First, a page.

Earth Systems Model biases in the ocean carbon cycle: what are we learning from new high resolution observations and modelling experiments in the Southern Ocean?

by Dr Pedro Monteiro (Southern Ocean Carbon - Climate Observatory, CSIR)

Lecture Hall (CHPC)

Lecture Hall


15 Lowerhope Road, Rosebank, Cape Town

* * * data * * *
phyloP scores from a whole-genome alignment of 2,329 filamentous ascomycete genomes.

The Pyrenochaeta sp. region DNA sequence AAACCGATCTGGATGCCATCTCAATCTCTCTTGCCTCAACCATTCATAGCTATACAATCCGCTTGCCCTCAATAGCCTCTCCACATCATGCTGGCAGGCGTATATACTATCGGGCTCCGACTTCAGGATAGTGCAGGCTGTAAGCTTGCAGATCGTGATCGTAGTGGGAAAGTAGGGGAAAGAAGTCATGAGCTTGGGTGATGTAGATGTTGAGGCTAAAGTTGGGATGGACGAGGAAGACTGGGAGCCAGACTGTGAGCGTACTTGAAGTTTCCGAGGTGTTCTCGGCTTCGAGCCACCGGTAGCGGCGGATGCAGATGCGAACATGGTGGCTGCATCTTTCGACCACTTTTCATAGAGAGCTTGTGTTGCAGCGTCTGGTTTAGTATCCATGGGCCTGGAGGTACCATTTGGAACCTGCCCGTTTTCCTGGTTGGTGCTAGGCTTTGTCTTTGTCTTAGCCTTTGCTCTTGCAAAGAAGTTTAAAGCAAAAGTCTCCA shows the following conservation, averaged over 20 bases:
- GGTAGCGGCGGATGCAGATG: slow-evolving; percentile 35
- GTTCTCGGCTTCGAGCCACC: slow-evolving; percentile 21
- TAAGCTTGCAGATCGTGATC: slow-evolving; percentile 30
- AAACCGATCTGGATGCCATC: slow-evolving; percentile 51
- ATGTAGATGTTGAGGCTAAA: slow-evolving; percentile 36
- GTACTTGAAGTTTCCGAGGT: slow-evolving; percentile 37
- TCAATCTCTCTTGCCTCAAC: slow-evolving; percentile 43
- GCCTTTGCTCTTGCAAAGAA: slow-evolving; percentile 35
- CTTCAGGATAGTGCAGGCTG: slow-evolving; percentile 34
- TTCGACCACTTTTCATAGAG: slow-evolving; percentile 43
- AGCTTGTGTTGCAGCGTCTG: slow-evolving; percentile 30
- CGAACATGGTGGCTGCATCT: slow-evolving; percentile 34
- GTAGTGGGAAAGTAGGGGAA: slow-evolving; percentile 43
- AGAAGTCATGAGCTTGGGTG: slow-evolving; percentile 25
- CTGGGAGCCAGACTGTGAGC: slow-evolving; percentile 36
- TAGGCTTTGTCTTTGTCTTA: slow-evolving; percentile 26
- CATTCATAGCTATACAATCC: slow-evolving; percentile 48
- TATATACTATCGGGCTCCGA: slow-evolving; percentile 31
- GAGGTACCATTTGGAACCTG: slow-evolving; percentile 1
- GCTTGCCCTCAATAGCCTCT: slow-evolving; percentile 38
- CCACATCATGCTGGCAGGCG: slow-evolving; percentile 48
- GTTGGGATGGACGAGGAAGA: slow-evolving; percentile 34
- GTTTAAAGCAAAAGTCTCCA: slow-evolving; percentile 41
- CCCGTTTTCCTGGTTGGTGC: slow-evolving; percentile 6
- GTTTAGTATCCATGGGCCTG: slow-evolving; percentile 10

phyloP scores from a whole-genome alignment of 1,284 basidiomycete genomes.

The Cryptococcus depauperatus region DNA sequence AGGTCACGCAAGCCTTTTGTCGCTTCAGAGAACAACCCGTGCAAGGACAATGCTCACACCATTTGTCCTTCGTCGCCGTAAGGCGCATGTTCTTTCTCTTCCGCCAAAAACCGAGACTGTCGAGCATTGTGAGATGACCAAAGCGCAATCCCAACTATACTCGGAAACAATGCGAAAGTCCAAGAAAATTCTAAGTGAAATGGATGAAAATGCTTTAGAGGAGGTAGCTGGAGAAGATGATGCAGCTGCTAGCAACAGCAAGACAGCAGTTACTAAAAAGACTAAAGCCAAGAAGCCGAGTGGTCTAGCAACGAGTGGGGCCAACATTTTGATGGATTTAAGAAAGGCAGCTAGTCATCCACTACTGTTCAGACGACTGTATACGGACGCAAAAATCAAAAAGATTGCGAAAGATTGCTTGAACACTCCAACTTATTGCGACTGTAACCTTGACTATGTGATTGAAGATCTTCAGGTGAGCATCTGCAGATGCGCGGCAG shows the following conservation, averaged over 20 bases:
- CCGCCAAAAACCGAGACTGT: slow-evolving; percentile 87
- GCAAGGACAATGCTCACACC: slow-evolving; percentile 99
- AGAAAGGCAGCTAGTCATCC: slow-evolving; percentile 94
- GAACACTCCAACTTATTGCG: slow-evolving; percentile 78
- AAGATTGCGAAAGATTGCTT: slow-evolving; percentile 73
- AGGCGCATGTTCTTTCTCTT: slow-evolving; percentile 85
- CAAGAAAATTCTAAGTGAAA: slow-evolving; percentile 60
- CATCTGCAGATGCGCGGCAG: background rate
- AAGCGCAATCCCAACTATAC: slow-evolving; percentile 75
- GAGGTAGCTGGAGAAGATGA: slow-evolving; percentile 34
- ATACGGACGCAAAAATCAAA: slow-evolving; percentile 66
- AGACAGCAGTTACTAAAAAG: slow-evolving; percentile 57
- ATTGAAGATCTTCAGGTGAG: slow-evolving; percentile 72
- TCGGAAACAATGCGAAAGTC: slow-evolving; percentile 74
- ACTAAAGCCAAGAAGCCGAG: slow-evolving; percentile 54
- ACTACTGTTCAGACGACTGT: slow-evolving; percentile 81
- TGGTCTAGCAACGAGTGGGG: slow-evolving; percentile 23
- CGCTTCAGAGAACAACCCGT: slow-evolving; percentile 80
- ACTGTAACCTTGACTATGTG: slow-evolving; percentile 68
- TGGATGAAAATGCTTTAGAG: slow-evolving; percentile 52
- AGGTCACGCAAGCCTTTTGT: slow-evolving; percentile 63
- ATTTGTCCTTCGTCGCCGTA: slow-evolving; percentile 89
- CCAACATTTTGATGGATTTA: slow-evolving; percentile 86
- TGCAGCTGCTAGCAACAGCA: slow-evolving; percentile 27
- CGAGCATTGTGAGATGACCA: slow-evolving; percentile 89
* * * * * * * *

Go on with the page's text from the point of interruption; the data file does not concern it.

Over the past 10 years the global ocean carbon community has made enormous progress in coordination of observations and data quality (Bakker et al., 2016) that enabled improved constraints of the mean annual ocean carbon budget (Le Queré et al., 2016). In parallel, the modelling community has developed climate models to Earth Systems models with a prognostic capabilities for the ocean carbon cycle as well as empirical modelling approaches to enable the sparse observational data sets to be used to derive seasonal and interannual variability and trends of CO2 fluxes and storage (Landschutzer et al., 2015). These improved observational constraints of air-sea CO2 fluxes have helped to identify new ES and OBGC model biases (Anav et al., 2015; Lenton et al 2013; Mongwe et al., 2016) which could be important in correctly predicting the decadal and century scale evolution of ocean carbon – climate feedbacks. The question is whether these biases are linked to the resolution limitations or process parameterizations in the models. Recent high resolution observational analyses of remote sensing data (Thomalla et al., 2011; Carranza and Gille, 2015), surface floats (Resplandy et al., 2014) profiling floats (Williams et al, 2017) and gliders (Swart et al., 2014; Monteiro et al., 2015; Du Plessis et al., 2017) have enabled the ocean carbon community to examine more closely the role that fine scale dynamics might play in explaining the apparent model biases. Of particular interest is the underestimated role of storms, through their interaction with ocean mesoscale and sub-mesoscale, having a disproportionate impact on the mixing, vertical transport of DIC, stratification, nutrient supply and subduction of phytoplankton carbon (Lévy et al., 2012; Whitt et al., 2017). Here, we overview this work and examine how it might explain the apparent model biases and point to where we need new areas of community coordinated research in both observational experiments and model development towards improved prediction of ocean carbon – climate feedbacks.